Performance of naturally durable eucalypt posts in Marlborough vineyards
By Paul Millen and Clemens Altaner, October 2017.
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The area of vineyards in New Zealand is up from that reported in 2015, which was 35,463 ha. Posts in a vineyard average 500-600 per hectare so there are approximately 17.5 to 21 millionposts in New Zealand’s vineyards. The predominant reason for post breaking is mechanical harvesting and mechanized pruning operations with an estimated 5% of posts failing annually. Therefore, the New Zealand wine industry is estimated to require about 1 million replacement posts annually.
NZ vineyards are dominated by Copper Chromium Arsenate (CCA) treated radiata pine posts. There is opposition to the use of CCA treated wood because of the heavy metals used as preservative. Broken posts can be recycled but ultimately they become hazardous waste requiring a secure landfill or a highly controlled incineration facility for safe disposal.
As a result organic agricultural production standards, both in NZ and overseas, have banned the use of CCA posts for replacements or in new development of certified organic vineyards.
This project aims to demonstrate to forest growers and vineyard owners/managers the potential for naturally durable eucalypt timber to be used as vineyard posts, and to highlight market opportunities to give growers confidence to invest in planting durable eucalypts.
Vineyard Timbers sales records show a total of 746 E. bosistoana and 298 E. globoidea posts being purchased by six Marlborough vineyard owners from 2006-2009. All posts were installed in vineyard properties within the lower Wairau Valley which is the central locality of vineyards in this region. The posts were installed as replacements for broken CCA posts by four vineyard owners while one owner used them in setting up a new vineyard and another has them in use in a small feijoa orchard. The vineyard owners and their eucalypt posts are the focus of this project.
The six vineyard owners were contacted to answer questions on their knowledge and experience with using these posts and to request access to their vineyard to locate and assess the posts that were still in service.
Five of the vineyard owners manage their properties under organic standards with mechanical harvesting and some mechanical pruning and two with under vine mechanical cultivation.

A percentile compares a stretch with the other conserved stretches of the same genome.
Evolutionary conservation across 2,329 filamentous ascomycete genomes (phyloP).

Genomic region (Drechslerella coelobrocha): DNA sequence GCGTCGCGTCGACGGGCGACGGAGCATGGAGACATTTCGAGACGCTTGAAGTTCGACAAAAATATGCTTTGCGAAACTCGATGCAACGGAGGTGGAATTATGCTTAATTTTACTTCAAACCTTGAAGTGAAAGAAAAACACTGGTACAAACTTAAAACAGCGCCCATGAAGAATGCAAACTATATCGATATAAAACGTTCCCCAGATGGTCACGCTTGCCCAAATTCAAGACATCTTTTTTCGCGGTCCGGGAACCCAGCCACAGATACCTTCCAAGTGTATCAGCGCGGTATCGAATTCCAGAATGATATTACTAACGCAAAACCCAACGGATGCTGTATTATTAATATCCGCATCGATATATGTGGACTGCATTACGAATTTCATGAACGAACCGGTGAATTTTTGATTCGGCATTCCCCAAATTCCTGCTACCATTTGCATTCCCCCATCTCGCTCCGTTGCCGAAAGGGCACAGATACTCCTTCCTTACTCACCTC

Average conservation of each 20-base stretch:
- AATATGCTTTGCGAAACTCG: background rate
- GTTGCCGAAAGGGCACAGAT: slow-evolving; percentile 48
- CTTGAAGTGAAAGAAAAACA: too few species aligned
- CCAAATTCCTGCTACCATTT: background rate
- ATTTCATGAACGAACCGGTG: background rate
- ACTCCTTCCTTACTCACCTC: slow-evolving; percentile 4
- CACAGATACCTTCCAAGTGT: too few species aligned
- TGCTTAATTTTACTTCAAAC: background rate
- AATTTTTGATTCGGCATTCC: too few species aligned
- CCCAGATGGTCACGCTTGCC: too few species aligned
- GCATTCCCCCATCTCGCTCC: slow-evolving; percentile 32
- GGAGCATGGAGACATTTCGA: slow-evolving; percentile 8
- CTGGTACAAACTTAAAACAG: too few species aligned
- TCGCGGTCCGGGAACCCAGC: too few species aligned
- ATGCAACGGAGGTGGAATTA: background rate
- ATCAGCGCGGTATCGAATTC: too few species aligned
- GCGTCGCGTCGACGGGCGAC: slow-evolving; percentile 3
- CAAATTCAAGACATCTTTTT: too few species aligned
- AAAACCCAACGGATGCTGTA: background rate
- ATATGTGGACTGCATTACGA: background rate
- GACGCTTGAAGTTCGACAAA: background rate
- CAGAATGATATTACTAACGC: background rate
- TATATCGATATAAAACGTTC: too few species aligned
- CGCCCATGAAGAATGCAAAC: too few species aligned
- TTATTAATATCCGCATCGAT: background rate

Five vineyard owners/managers answered the questions about the posts with their feedback generally positive due to the posts being naturally durable and acceptable for their organic standards. Three reported a few posts broke during harvesting. This was attributed to large knots in the posts. No report of failure due to decay was received. The main negative comments were that the timber is too hard for easy nailing or fastening wire hangers – predrilling was deemed necessary taking too much time. Furthermore, the lack of regular supply was raised and one owner had problems with timber twisting in storage due to cross grain.
Four vineyard owners/managers would use the posts again if they were available with two suggesting the posts could be larger. Four also commented that certification of sustainable production or local production was important as was price.
Visits were made to all vineyards to locate and test over 1,000 functional eucalypt posts still in service. During site visits to vineyards 1065 posts were found still in service; another 14 were found broken; 1 failed from decay and 45 were in storage. This was followed by selecting a sample of 150 posts in service across 4 vineyards to assess the post condition in the top 200 mm of the soil horizon where maximum decay is likely to occur.
Generally, E. bosistoana posts showed less decay than E. globoidea posts after 8-10 years in service. However, this analysis was confounded by site, as not all sites had posts from both species.
E. bosistoana posts performed very well at both assessed sites with many posts showing no sign of decay. Performance of E. globoidea was site specific. After 10 years in service posts, E. globoidea posts at vineyard 2 had severe decay while posts in a small feijoa orchard at vineyard 3 show little decay.
The posts assessed in this project were not installed in a dedicated scientific test to assess durability but part of commercial vineyard operations. The feedback from vineyard owners/managers and the results of our decay assessments demonstrate that most of the durable eucalypt vineyard posts of both E. bosistoana and E. globoidea are continuing in service after more than 10 years with a very low percentage of broken posts found in the post assessment; in the case of vineyard 1 this was equivalent to annual breakage of only 0.3%.
It can be expected that most of the posts will continue in service and that another inspection could be made in five years.
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